Muslims worldwide participate in the month of fasting
The holy month of Ramadan is a special month. For over one billion Muslims worldwide, it is a time of inner reflection and devotion to God. It is the month of
Ramadan is the ninth month of the Islamic calendar. The start of the month is based on a combination of physical sightings of the moon and astronomical calculations. The Islamic calendar itself is a lunar calendar, and months begin when the first crescent of a new moon is sighted. This year, Ramadan officially began on the evening of October 4, 2005 although some locations did not sight the new moon crescent until October 5th.
Ramadan is special to Muslims because it is during this time that the fourth of the Five Pillars of Islam, Siam Ramadan, is practiced. As described in the book, “Saudi Arabia: All You Need to Know” by Dr. Nasser Ibrahim Rashid and Dr. Esber Ibrahim Shaeen, Siam Ramadan is the “fasting by every Moslem during the holy month of Ramadan. Fasting takes place from dawn or first light until sunset. During this period, one must not eat, drink, smoke, or carry on sexual activity. People who are sick, elderly, pregnant women and those who are traveling may be excused and should make up the days missed at a later date in the year. Those physically incapable must feed sixty needy persons for everyday of fast missed.
“Fasting is regarded as a healthy exercise making people more sensitive to the sufferings of the needy. Moslems break the fast with a light meal called iftar or break-fast. Communities and streets become alive at night. Everyone is usually in a festive mood. The nights of Ramadan are marked with religious activities, including long periods of prayers (Tarawih) performed after the last prayer of the day (Salat Al-Isha). One of the major holidays is Eid Al-Fitr, which marks the end of Ramadan. Celebrations go on for four days. It is a happy time, especially for children who traditionally receive clothing, toys and other gifts.”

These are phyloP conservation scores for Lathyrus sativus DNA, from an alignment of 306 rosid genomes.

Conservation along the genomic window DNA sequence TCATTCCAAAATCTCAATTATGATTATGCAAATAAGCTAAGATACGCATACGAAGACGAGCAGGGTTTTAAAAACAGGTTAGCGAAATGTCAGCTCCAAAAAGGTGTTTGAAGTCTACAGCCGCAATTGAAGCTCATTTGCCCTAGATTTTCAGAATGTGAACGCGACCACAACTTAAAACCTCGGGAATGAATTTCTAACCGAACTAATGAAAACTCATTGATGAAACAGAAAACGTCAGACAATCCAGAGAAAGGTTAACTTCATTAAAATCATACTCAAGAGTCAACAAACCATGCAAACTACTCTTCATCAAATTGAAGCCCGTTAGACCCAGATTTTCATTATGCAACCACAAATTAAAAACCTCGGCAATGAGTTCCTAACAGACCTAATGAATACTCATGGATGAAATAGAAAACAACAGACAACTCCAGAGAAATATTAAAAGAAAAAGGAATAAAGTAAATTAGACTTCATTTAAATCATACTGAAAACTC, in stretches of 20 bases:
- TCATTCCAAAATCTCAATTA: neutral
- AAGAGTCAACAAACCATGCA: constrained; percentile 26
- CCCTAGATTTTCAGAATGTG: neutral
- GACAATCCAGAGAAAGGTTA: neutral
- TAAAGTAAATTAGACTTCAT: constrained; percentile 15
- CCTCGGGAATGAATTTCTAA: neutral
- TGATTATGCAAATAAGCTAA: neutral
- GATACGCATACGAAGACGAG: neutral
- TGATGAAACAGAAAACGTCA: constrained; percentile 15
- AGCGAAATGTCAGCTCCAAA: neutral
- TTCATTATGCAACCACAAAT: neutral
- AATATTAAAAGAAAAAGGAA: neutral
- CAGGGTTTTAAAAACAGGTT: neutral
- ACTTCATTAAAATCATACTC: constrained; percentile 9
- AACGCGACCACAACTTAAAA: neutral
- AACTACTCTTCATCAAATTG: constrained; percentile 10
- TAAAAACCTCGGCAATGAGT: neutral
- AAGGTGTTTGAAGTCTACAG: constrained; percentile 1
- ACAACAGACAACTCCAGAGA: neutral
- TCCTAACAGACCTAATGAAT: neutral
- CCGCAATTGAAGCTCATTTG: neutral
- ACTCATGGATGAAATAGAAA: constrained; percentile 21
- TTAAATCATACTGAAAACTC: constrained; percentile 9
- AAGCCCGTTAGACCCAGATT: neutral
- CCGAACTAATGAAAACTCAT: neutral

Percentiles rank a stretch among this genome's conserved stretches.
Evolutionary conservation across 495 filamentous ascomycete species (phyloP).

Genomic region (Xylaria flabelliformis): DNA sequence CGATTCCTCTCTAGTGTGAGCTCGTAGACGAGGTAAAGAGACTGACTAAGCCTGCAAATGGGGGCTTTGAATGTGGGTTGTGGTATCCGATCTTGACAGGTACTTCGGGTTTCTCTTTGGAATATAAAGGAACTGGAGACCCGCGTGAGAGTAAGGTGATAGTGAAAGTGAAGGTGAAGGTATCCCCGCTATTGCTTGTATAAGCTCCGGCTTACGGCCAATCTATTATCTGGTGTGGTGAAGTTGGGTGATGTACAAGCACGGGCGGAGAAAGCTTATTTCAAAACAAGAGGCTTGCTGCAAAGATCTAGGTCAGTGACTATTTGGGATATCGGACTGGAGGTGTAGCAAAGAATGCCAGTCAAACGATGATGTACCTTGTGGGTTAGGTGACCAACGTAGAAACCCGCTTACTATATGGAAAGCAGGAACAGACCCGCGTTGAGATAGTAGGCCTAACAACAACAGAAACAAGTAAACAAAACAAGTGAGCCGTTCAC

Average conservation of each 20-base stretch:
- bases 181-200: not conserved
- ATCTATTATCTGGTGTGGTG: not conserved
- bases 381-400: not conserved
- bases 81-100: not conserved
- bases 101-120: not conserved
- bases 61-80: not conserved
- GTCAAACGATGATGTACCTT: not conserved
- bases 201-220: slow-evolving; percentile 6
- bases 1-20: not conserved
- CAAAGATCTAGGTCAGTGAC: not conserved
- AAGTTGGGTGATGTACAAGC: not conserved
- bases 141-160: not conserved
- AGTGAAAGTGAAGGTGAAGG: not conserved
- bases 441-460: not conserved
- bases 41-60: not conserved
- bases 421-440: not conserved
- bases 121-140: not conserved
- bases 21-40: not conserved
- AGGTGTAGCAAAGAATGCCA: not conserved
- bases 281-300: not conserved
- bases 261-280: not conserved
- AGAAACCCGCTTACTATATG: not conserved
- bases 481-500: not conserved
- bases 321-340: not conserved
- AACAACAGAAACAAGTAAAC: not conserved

Another important day during Ramadan is the 27th night of the month. It is generally taken that this is the night in which the Qur’an was revealed to the Prophet Mohammad. The night is known as the “Night of Power” (Lailat ul-Qadr). Many Muslims spend the entire night in prayer.
For Muslims, Ramadan is a time for inner reflection and devotion to God. The Siam Ramadan, or fasting, is intended to teach patience and self-control as well as to remind one of the less fortunate.
In Saudi Arabia, non-Muslims are urged to respect Ramadan by abstaining from eating, drinking and smoking in public during the day. In a statement released by the Saudi Interior Ministry last year, the ministry said, “Non-Muslim residents of this country must respect Muslims’ feelings by refraining from eating, drinking or smoking in public places, in the streets and workplaces during the dawn-to-dusk fast observed by Muslims throughout the holy month.” Violators of the rules could face possible deportation, according to the ministry.
This year, the end of the month of Ramadan is marked by Eid al-Fitr on November 4, 2005.
Muslim holy month of Ramadan begins
Kingdom to provide Ramadan meals for Indonesians in need
BBC – Ramadan In Pictures
The Five Pillars of Islam
Eid al Fitr
Lailat al Qadr (27 Ramadan): The Night of Power
Ramadan 2005 – BBC
Ramadan on the Net
Religion and Ethics – Islam (BBC)
Ramadan Diary – Faiza Saleh Ambah
Part One — “Enough Faith to Fast?”
Part Two — “A Month of Fast and Feast”
Part Three — “Halfway through the Ramadan Fast”
Part Four — “Waging ‘Inner Jihad’ on an Empty Stomach
Part Five — “As Fasting Ends, the Lessons of Ramadan Linger”